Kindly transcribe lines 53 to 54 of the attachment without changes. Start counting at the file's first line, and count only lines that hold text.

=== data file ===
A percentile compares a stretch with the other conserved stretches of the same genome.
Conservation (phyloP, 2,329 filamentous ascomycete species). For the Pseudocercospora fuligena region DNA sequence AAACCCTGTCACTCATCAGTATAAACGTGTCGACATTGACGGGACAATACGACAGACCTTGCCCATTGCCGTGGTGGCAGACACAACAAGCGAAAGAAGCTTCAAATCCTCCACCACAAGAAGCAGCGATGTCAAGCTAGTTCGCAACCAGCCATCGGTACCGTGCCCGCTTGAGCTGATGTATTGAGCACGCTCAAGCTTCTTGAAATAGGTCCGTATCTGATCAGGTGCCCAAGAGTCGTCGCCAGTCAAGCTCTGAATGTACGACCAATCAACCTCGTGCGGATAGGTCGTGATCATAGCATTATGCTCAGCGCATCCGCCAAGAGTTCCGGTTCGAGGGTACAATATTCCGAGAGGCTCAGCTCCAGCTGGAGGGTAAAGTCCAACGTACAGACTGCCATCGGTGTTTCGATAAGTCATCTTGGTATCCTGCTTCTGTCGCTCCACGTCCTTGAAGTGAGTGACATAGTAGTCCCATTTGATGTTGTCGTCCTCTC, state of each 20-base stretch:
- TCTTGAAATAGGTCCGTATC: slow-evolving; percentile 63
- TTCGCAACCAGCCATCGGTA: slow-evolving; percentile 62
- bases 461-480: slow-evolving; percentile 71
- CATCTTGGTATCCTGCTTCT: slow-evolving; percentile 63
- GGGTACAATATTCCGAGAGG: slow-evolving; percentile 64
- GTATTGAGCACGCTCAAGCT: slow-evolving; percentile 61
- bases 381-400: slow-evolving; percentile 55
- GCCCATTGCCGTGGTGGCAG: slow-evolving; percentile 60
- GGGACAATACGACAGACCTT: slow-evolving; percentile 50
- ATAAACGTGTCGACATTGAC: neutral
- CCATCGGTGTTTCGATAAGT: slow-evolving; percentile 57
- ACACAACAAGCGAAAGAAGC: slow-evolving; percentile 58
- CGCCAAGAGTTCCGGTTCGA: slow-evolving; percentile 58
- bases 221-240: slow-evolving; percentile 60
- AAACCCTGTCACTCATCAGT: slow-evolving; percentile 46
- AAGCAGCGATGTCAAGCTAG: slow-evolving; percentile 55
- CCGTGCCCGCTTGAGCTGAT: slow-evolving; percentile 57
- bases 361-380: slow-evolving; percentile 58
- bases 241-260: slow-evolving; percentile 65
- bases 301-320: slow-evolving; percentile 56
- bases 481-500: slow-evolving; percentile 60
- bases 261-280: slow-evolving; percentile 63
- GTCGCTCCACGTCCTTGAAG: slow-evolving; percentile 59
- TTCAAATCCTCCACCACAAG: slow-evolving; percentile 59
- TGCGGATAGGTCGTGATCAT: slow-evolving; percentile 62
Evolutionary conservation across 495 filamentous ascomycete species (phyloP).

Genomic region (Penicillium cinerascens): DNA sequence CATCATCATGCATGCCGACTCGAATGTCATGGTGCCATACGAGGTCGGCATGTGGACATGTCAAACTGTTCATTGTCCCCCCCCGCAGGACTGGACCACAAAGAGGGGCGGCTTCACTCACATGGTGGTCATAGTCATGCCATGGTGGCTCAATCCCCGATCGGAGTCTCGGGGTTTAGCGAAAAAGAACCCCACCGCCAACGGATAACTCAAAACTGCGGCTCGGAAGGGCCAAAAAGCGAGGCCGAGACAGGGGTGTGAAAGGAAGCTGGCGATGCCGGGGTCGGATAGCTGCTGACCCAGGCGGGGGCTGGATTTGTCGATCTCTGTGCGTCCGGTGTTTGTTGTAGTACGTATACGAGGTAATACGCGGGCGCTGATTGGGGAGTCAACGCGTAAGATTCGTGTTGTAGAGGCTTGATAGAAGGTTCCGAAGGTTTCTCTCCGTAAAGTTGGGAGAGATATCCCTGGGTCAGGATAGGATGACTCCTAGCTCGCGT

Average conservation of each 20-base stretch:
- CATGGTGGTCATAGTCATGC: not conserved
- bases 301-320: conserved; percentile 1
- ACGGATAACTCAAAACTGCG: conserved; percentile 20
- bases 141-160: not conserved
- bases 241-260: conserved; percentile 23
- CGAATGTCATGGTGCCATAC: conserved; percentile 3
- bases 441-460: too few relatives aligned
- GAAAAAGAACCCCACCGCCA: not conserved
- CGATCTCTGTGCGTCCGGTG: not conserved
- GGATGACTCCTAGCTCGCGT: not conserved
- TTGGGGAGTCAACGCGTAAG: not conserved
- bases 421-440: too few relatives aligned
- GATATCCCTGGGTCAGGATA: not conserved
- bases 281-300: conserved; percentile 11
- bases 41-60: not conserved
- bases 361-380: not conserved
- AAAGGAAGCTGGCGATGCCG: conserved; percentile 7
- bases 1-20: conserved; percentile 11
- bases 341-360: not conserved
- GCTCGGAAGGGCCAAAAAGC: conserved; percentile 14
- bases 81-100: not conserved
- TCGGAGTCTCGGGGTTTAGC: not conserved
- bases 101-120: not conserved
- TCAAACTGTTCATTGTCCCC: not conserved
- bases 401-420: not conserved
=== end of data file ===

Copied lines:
- bases 101-120: not conserved
- TCAAACTGTTCATTGTCCCC: not conserved